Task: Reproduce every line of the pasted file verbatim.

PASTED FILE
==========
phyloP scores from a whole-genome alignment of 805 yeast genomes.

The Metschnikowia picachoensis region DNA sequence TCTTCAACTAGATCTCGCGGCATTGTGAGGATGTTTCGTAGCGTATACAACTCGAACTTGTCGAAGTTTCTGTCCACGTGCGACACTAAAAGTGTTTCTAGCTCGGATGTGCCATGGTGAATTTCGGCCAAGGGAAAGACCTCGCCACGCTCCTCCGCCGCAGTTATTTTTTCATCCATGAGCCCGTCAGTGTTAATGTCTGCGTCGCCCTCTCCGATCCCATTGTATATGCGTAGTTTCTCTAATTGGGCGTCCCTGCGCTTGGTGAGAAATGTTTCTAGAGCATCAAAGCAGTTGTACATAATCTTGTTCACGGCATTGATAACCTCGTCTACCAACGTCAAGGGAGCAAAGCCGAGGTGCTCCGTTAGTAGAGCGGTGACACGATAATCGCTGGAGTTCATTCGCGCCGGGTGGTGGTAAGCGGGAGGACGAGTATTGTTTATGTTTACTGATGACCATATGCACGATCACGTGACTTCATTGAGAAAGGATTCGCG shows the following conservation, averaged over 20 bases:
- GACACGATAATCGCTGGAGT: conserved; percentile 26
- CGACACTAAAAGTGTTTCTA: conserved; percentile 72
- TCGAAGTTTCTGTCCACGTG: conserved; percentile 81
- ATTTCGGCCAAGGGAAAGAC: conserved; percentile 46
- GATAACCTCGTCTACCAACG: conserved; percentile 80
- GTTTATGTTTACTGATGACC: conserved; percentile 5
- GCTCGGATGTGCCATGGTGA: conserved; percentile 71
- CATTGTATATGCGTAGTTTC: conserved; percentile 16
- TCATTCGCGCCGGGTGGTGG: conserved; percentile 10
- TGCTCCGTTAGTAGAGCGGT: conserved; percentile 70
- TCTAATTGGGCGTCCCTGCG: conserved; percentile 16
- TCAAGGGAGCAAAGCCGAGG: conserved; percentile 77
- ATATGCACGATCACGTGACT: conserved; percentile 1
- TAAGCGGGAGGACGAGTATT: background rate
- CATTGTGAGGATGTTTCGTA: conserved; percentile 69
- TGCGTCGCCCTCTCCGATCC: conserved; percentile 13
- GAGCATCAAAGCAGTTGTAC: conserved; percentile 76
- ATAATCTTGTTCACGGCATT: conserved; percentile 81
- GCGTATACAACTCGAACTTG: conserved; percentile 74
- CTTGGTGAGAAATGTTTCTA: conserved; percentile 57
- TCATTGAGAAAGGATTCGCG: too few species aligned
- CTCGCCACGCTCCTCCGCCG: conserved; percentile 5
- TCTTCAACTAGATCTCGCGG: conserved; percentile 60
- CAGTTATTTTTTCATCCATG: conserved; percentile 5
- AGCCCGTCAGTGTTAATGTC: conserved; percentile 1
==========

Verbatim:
phyloP scores from a whole-genome alignment of 805 yeast genomes.

The Metschnikowia picachoensis region DNA sequence TCTTCAACTAGATCTCGCGGCATTGTGAGGATGTTTCGTAGCGTATACAACTCGAACTTGTCGAAGTTTCTGTCCACGTGCGACACTAAAAGTGTTTCTAGCTCGGATGTGCCATGGTGAATTTCGGCCAAGGGAAAGACCTCGCCACGCTCCTCCGCCGCAGTTATTTTTTCATCCATGAGCCCGTCAGTGTTAATGTCTGCGTCGCCCTCTCCGATCCCATTGTATATGCGTAGTTTCTCTAATTGGGCGTCCCTGCGCTTGGTGAGAAATGTTTCTAGAGCATCAAAGCAGTTGTACATAATCTTGTTCACGGCATTGATAACCTCGTCTACCAACGTCAAGGGAGCAAAGCCGAGGTGCTCCGTTAGTAGAGCGGTGACACGATAATCGCTGGAGTTCATTCGCGCCGGGTGGTGGTAAGCGGGAGGACGAGTATTGTTTATGTTTACTGATGACCATATGCACGATCACGTGACTTCATTGAGAAAGGATTCGCG shows the following conservation, averaged over 20 bases:
- GACACGATAATCGCTGGAGT: conserved; percentile 26
- CGACACTAAAAGTGTTTCTA: conserved; percentile 72
- TCGAAGTTTCTGTCCACGTG: conserved; percentile 81
- ATTTCGGCCAAGGGAAAGAC: conserved; percentile 46
- GATAACCTCGTCTACCAACG: conserved; percentile 80
- GTTTATGTTTACTGATGACC: conserved; percentile 5
- GCTCGGATGTGCCATGGTGA: conserved; percentile 71
- CATTGTATATGCGTAGTTTC: conserved; percentile 16
- TCATTCGCGCCGGGTGGTGG: conserved; percentile 10
- TGCTCCGTTAGTAGAGCGGT: conserved; percentile 70
- TCTAATTGGGCGTCCCTGCG: conserved; percentile 16
- TCAAGGGAGCAAAGCCGAGG: conserved; percentile 77
- ATATGCACGATCACGTGACT: conserved; percentile 1
- TAAGCGGGAGGACGAGTATT: background rate
- CATTGTGAGGATGTTTCGTA: conserved; percentile 69
- TGCGTCGCCCTCTCCGATCC: conserved; percentile 13
- GAGCATCAAAGCAGTTGTAC: conserved; percentile 76
- ATAATCTTGTTCACGGCATT: conserved; percentile 81
- GCGTATACAACTCGAACTTG: conserved; percentile 74
- CTTGGTGAGAAATGTTTCTA: conserved; percentile 57
- TCATTGAGAAAGGATTCGCG: too few species aligned
- CTCGCCACGCTCCTCCGCCG: conserved; percentile 5
- TCTTCAACTAGATCTCGCGG: conserved; percentile 60
- CAGTTATTTTTTCATCCATG: conserved; percentile 5
- AGCCCGTCAGTGTTAATGTC: conserved; percentile 1